Given that both genetic and non-genetic effects interact to induce most common complex diseases, the same is likely to be true for T1D (Fig. 1). We have already alluded to the increased risk of rheumatoid arthritis in subjects who both smoke and carry the HLA-DR4 risk allele [21]. In addition, there is evidence to implicate genes in the interferon regulatory 7 factor inflammatory antiviral immune cell network [22]. Exposure to the anti-hypertensive drug hydralazine can induce systemic lupus erythematosus in patients who are slow acetylators (a genetic determined trait), female and with the HLA-DR4 genotype [43]. As hydralazine is a demethylating agent, it might be envisaged that the side-effect results directly or indirectly from changes in DNA methylation. That non-genetic effects can interact with genetic factors through epigenetics to cause autoimmunity comes from the study of rheumatoid arthritis. Meng and colleagues found that DNA methylation of the CpG promoter site cg21325723 can mediate the gene-environment interaction between rheumatoid-associated single nucleotide polymorphism rs6933349 and smoking [21]. This interaction, impacting the risk of developing the rheumatoid arthritis (RA)-associated citrullinated peptide autoantibodies, has been duplicated in both Caucasian and Asian populations [21]. By implication, genetic and non-genetic factors can initiate an autoimmune process that is associated with autoimmune disease, and that interaction can result from altered gene expression linked to epigenetic changes.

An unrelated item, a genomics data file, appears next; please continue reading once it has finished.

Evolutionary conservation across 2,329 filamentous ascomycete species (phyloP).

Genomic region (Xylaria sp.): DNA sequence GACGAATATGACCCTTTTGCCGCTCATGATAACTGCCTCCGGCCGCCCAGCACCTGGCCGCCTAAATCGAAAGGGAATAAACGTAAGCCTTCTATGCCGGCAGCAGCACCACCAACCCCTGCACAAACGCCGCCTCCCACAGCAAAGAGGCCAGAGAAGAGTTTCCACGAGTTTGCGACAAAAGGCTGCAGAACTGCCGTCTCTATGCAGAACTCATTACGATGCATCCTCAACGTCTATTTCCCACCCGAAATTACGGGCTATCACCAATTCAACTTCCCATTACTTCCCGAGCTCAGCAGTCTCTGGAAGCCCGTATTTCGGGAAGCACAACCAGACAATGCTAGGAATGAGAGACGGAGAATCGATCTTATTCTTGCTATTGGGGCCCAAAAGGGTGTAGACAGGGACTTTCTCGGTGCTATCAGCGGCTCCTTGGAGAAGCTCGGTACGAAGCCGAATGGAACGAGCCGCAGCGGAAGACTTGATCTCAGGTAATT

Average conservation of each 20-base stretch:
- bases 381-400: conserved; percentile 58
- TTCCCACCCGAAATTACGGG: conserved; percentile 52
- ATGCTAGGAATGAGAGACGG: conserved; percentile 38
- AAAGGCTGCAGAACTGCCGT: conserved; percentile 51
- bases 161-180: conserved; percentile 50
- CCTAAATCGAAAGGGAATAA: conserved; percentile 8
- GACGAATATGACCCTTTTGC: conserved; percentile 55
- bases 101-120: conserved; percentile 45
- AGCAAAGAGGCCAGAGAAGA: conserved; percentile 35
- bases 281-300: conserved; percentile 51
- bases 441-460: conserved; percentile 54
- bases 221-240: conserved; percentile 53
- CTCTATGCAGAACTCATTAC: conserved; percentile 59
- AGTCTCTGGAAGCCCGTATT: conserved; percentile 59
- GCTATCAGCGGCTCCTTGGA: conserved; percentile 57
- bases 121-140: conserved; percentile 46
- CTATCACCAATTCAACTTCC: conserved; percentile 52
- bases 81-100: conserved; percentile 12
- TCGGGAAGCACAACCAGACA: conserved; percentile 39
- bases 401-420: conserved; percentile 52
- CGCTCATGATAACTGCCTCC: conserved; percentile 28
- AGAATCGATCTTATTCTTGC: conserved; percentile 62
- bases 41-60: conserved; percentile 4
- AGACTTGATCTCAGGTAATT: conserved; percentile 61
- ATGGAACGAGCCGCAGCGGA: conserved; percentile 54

Fig. 1

Interaction between genes, environment and epigenetics in disease. The genome can give rise to many phenotypes. Although genetics, epigenetics and the environment can affect phenotype outcomes independently, it is the complex interaction that gives rise to diseases such as T1D. Evidence for this includes MZ twin studies in which disease concordance was not 100%. Factors such as age and dietary nutrients have been shown to affect the epigenome and some of these epigenetic changes can occur in utero

Epigenetic Architecture

Epi- is the Ancient Greek term for ‘above’ as in ‘epiphenomenon’. Thus, epigenetics is the study of the marks ‘above’ the genes, that is the chemical tags (including methylation and acetylation) on DNA and RNA. The best-characterised epigenetic modifications or marks are DNA methylation, histone post-translational modifications and non-coding RNA-mediated gene silencing [44]. DNA methylation, which involves the covalent addition of a methyl group to the 5′ carbon at a CpG site, is associated with gene silencing (Fig. 2), and has been reported to be essential for embryonic development [45], genomic imprinting [46, 47] and X-inactivation in mammals [48, 49]. Histone post-translational modifications are alterations in the chromatin structure affecting the expression and repression of genes by enzymatic modification of core histones [50] (Fig. 3). The enzymes that are involved in this process are known as histone acetyltransferase (HAT) and histone deacetylases (HDACs). Lastly, gene expression can be regulated by non-coding RNAs (ncRNAs), which are short RNA transcripts which include miRNAs and siRNAs [51, 52].

Fig. 2

DNA methylation and gene expression. A simplified schematic of DNA methylation and its effect on gene expression. DNA methylation occurs by the covalent addition of a methyl group to the 5′ carbon of a cytosine nucleotide. Methylated CpG sites (filled lollipop) are associated with gene silencing, whereas unmethylated sites (unfilled lollipop) are associated with transcriptional activity. In the case of hydroxymethylation, at the 5′ carbon position, the hydrogen molecule is replaced by a hydroxymethyl group